based on metrics. Ie, we plan to have no more than X% growth in mirror size for 1 year. 
If we hit some soft limit, then we investigate and decide ( ie, stop adding big backport, 
stop adding new package, etc ).

And decide the metrics based on mirrors input, and based on packagers input.
But so far, apart from Olivier and Wolfgang, we do not have much metrics and 
requirements :/

> > >              /non-free/ (disabled by default)
> > >              /debug_*/ (disabled by default)
> >
> >
> > And what are the relation of requirements ?
> > Ie, what can requires non_free, codecs, games, etc ?
> >
> IMHO /core/ should be selfcontained.
> We are promoting open source after all.

Yes, but what about the others ?
Ie, can a game requires a codec or not ? a package in extra ?
If we remove a package from extra, do we remove everything 
that requires it ?

> > And what about something that can goes in both media, ie a non_free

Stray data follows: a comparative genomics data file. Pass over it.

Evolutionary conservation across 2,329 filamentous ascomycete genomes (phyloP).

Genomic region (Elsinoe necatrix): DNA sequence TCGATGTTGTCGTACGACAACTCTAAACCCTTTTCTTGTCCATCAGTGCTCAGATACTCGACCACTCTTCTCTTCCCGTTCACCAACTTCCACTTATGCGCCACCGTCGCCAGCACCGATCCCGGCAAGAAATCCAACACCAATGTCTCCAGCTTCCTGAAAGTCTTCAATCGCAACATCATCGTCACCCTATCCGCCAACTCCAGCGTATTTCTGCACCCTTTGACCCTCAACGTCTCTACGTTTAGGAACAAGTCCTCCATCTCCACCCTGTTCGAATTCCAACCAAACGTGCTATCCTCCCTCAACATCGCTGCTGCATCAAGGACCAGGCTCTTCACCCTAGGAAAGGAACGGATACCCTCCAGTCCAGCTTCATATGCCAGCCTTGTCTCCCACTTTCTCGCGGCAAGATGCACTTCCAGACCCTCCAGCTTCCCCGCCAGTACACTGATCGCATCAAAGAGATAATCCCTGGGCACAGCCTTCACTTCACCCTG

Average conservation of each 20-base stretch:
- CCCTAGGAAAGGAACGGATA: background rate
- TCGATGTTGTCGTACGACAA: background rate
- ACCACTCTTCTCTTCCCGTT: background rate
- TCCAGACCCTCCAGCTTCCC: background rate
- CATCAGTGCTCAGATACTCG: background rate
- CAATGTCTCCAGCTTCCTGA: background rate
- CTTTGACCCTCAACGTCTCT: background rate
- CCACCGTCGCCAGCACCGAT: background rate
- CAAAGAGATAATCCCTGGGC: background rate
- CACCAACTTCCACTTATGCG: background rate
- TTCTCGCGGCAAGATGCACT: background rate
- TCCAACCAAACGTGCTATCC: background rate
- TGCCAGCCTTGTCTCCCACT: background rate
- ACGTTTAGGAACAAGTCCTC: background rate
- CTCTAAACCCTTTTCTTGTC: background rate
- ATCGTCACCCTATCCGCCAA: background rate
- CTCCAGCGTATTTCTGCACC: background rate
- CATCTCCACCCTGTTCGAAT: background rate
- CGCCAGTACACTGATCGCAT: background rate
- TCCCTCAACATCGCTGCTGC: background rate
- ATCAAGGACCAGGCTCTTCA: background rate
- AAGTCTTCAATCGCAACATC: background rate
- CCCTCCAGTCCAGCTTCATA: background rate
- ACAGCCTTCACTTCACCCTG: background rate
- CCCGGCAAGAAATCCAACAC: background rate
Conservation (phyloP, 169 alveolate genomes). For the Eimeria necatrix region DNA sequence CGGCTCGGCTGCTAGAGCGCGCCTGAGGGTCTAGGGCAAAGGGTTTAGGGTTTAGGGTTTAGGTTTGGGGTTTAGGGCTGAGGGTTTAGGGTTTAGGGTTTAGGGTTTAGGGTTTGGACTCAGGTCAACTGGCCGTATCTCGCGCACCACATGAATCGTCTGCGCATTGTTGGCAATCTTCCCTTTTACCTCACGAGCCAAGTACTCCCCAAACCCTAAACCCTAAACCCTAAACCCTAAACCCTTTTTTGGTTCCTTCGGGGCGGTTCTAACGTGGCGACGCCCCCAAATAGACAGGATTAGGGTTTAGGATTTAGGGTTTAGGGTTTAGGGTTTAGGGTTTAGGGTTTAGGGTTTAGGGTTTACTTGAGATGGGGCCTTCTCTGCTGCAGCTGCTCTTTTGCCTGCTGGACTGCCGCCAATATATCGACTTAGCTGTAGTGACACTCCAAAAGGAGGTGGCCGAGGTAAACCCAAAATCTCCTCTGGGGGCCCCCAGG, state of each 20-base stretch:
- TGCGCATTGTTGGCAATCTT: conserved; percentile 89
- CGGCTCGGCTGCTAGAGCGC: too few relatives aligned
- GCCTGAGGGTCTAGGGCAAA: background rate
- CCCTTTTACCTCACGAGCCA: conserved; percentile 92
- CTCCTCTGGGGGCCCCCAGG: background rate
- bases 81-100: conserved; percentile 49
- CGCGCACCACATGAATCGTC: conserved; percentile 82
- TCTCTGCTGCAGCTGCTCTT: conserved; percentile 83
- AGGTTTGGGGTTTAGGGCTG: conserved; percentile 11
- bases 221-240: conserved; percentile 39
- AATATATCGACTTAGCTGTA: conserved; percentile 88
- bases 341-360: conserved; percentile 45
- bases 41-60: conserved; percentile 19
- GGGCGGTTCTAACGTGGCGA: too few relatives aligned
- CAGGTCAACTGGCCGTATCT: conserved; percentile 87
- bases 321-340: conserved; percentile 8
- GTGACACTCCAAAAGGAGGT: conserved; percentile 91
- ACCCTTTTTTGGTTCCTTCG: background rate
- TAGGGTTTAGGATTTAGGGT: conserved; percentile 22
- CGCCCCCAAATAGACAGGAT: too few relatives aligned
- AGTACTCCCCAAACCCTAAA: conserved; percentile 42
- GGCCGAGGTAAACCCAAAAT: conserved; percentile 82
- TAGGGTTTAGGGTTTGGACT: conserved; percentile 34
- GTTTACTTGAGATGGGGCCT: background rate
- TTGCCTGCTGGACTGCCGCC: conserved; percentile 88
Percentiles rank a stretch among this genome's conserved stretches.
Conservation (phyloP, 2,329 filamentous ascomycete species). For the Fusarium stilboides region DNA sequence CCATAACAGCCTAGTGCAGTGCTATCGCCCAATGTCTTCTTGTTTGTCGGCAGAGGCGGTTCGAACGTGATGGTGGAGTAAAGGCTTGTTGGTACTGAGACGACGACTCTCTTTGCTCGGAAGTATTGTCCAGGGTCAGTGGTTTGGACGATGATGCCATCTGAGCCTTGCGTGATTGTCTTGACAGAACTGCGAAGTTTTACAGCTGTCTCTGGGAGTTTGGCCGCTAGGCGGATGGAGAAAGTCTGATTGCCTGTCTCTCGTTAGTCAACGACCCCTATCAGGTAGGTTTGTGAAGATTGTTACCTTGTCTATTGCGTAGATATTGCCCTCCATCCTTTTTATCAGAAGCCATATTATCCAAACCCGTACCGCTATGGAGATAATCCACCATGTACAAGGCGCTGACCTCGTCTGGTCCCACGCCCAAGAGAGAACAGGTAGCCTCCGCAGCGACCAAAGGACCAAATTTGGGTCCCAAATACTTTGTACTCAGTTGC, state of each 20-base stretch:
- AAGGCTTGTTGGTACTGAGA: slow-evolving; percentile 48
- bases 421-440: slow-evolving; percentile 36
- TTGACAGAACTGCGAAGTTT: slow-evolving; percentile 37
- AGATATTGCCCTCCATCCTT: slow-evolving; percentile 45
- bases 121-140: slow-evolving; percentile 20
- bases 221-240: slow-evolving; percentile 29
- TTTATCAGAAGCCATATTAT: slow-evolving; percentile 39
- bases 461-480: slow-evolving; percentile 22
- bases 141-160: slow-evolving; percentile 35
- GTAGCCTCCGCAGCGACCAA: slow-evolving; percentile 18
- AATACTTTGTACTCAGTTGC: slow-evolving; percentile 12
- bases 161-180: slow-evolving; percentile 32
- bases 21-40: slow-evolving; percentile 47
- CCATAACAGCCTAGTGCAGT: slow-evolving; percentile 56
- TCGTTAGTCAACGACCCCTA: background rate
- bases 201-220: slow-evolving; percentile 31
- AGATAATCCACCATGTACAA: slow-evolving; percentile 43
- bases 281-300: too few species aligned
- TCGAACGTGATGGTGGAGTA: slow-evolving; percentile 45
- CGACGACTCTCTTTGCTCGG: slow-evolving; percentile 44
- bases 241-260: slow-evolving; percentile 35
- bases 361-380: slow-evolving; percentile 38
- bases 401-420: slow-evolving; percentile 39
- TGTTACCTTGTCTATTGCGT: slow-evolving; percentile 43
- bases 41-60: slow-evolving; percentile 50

> > game goes where ? A unmaintained codecs goes where ?
> Yeah, to be precise, that would need a games_non-free

another media ? Really, I think most users are already lost with the 
current media selection.
For core, we have 15/20 medias ( src + debug + binary ( 1 or 2 ) * update/release/testing/backport/
backport testing ). Each media we add at the level of core will therefore add 15 to 20 medias too.
So firmware, game, extras, codecs, non_free, that would make the total around 80 to 90 medias for a single
arch ( I assume that firmware may not have debug_* )
While it can be partially solved with a better interface for selecting media,